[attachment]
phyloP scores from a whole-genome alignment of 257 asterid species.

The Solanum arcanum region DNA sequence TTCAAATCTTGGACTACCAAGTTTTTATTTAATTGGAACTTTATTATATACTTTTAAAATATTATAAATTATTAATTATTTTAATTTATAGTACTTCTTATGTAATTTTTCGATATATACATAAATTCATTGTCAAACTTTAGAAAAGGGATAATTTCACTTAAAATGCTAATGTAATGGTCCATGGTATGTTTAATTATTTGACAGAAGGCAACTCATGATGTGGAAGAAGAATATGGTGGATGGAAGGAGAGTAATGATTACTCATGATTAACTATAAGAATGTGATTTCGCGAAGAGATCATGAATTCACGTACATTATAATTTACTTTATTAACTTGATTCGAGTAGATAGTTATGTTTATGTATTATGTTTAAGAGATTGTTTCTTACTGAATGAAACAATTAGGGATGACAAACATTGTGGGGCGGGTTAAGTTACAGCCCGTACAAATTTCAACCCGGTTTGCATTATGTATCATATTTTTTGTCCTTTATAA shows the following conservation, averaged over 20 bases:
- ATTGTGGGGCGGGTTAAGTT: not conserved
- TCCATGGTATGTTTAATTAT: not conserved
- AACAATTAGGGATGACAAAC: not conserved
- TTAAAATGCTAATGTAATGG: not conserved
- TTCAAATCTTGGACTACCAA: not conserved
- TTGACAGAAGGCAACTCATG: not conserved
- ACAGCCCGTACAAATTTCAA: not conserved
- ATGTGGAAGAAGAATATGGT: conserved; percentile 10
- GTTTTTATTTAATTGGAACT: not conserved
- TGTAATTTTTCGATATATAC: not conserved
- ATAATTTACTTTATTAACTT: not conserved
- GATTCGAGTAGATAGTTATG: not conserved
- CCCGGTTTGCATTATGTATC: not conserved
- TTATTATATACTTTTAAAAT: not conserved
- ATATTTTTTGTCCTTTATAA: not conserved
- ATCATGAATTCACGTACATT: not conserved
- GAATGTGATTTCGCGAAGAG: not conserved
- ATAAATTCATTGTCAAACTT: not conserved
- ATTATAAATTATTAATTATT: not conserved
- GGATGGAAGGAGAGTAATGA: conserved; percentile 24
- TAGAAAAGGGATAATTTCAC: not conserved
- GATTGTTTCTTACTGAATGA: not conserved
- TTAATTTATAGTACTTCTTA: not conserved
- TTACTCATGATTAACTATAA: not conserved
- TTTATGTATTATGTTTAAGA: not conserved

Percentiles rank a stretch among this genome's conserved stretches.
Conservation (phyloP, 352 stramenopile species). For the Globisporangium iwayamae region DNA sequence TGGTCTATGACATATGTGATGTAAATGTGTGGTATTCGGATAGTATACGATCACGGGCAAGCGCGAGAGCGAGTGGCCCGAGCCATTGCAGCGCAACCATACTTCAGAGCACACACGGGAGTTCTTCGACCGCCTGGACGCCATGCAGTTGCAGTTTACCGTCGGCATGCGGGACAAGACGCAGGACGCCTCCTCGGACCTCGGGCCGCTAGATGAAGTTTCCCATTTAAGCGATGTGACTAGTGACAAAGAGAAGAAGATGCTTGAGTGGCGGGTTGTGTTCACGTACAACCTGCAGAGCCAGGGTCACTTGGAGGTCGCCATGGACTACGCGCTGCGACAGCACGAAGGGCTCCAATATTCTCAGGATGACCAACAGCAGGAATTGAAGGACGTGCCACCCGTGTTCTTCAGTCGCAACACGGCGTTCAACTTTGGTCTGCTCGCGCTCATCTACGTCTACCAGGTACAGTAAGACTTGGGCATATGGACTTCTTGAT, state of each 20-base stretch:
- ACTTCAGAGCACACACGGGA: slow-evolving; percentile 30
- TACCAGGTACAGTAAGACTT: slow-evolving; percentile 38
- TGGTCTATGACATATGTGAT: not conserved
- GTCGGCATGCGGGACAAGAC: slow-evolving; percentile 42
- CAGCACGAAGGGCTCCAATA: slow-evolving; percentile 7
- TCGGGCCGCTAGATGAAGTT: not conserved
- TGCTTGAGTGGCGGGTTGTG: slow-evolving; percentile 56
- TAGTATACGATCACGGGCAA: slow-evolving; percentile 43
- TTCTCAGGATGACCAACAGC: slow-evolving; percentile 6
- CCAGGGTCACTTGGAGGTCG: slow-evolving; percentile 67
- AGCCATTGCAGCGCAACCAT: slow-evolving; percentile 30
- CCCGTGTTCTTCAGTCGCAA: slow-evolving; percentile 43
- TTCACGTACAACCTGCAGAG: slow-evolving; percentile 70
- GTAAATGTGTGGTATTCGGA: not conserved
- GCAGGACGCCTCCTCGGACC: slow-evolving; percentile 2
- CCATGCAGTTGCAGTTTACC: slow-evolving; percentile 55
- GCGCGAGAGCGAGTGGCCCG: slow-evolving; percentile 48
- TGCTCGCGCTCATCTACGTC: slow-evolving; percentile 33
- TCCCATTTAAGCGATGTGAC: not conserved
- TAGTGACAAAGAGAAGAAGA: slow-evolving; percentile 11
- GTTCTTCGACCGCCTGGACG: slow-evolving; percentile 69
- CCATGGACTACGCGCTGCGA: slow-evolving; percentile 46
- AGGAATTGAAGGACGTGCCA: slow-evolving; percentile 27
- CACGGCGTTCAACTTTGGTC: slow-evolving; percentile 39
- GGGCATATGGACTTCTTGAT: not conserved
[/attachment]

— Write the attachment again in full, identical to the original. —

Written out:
phyloP scores from a whole-genome alignment of 257 asterid species.

The Solanum arcanum region DNA sequence TTCAAATCTTGGACTACCAAGTTTTTATTTAATTGGAACTTTATTATATACTTTTAAAATATTATAAATTATTAATTATTTTAATTTATAGTACTTCTTATGTAATTTTTCGATATATACATAAATTCATTGTCAAACTTTAGAAAAGGGATAATTTCACTTAAAATGCTAATGTAATGGTCCATGGTATGTTTAATTATTTGACAGAAGGCAACTCATGATGTGGAAGAAGAATATGGTGGATGGAAGGAGAGTAATGATTACTCATGATTAACTATAAGAATGTGATTTCGCGAAGAGATCATGAATTCACGTACATTATAATTTACTTTATTAACTTGATTCGAGTAGATAGTTATGTTTATGTATTATGTTTAAGAGATTGTTTCTTACTGAATGAAACAATTAGGGATGACAAACATTGTGGGGCGGGTTAAGTTACAGCCCGTACAAATTTCAACCCGGTTTGCATTATGTATCATATTTTTTGTCCTTTATAA shows the following conservation, averaged over 20 bases:
- ATTGTGGGGCGGGTTAAGTT: not conserved
- TCCATGGTATGTTTAATTAT: not conserved
- AACAATTAGGGATGACAAAC: not conserved
- TTAAAATGCTAATGTAATGG: not conserved
- TTCAAATCTTGGACTACCAA: not conserved
- TTGACAGAAGGCAACTCATG: not conserved
- ACAGCCCGTACAAATTTCAA: not conserved
- ATGTGGAAGAAGAATATGGT: conserved; percentile 10
- GTTTTTATTTAATTGGAACT: not conserved
- TGTAATTTTTCGATATATAC: not conserved
- ATAATTTACTTTATTAACTT: not conserved
- GATTCGAGTAGATAGTTATG: not conserved
- CCCGGTTTGCATTATGTATC: not conserved
- TTATTATATACTTTTAAAAT: not conserved
- ATATTTTTTGTCCTTTATAA: not conserved
- ATCATGAATTCACGTACATT: not conserved
- GAATGTGATTTCGCGAAGAG: not conserved
- ATAAATTCATTGTCAAACTT: not conserved
- ATTATAAATTATTAATTATT: not conserved
- GGATGGAAGGAGAGTAATGA: conserved; percentile 24
- TAGAAAAGGGATAATTTCAC: not conserved
- GATTGTTTCTTACTGAATGA: not conserved
- TTAATTTATAGTACTTCTTA: not conserved
- TTACTCATGATTAACTATAA: not conserved
- TTTATGTATTATGTTTAAGA: not conserved

Percentiles rank a stretch among this genome's conserved stretches.
Conservation (phyloP, 352 stramenopile species). For the Globisporangium iwayamae region DNA sequence TGGTCTATGACATATGTGATGTAAATGTGTGGTATTCGGATAGTATACGATCACGGGCAAGCGCGAGAGCGAGTGGCCCGAGCCATTGCAGCGCAACCATACTTCAGAGCACACACGGGAGTTCTTCGACCGCCTGGACGCCATGCAGTTGCAGTTTACCGTCGGCATGCGGGACAAGACGCAGGACGCCTCCTCGGACCTCGGGCCGCTAGATGAAGTTTCCCATTTAAGCGATGTGACTAGTGACAAAGAGAAGAAGATGCTTGAGTGGCGGGTTGTGTTCACGTACAACCTGCAGAGCCAGGGTCACTTGGAGGTCGCCATGGACTACGCGCTGCGACAGCACGAAGGGCTCCAATATTCTCAGGATGACCAACAGCAGGAATTGAAGGACGTGCCACCCGTGTTCTTCAGTCGCAACACGGCGTTCAACTTTGGTCTGCTCGCGCTCATCTACGTCTACCAGGTACAGTAAGACTTGGGCATATGGACTTCTTGAT, state of each 20-base stretch:
- ACTTCAGAGCACACACGGGA: slow-evolving; percentile 30
- TACCAGGTACAGTAAGACTT: slow-evolving; percentile 38
- TGGTCTATGACATATGTGAT: not conserved
- GTCGGCATGCGGGACAAGAC: slow-evolving; percentile 42
- CAGCACGAAGGGCTCCAATA: slow-evolving; percentile 7
- TCGGGCCGCTAGATGAAGTT: not conserved
- TGCTTGAGTGGCGGGTTGTG: slow-evolving; percentile 56
- TAGTATACGATCACGGGCAA: slow-evolving; percentile 43
- TTCTCAGGATGACCAACAGC: slow-evolving; percentile 6
- CCAGGGTCACTTGGAGGTCG: slow-evolving; percentile 67
- AGCCATTGCAGCGCAACCAT: slow-evolving; percentile 30
- CCCGTGTTCTTCAGTCGCAA: slow-evolving; percentile 43
- TTCACGTACAACCTGCAGAG: slow-evolving; percentile 70
- GTAAATGTGTGGTATTCGGA: not conserved
- GCAGGACGCCTCCTCGGACC: slow-evolving; percentile 2
- CCATGCAGTTGCAGTTTACC: slow-evolving; percentile 55
- GCGCGAGAGCGAGTGGCCCG: slow-evolving; percentile 48
- TGCTCGCGCTCATCTACGTC: slow-evolving; percentile 33
- TCCCATTTAAGCGATGTGAC: not conserved
- TAGTGACAAAGAGAAGAAGA: slow-evolving; percentile 11
- GTTCTTCGACCGCCTGGACG: slow-evolving; percentile 69
- CCATGGACTACGCGCTGCGA: slow-evolving; percentile 46
- AGGAATTGAAGGACGTGCCA: slow-evolving; percentile 27
- CACGGCGTTCAACTTTGGTC: slow-evolving; percentile 39
- GGGCATATGGACTTCTTGAT: not conserved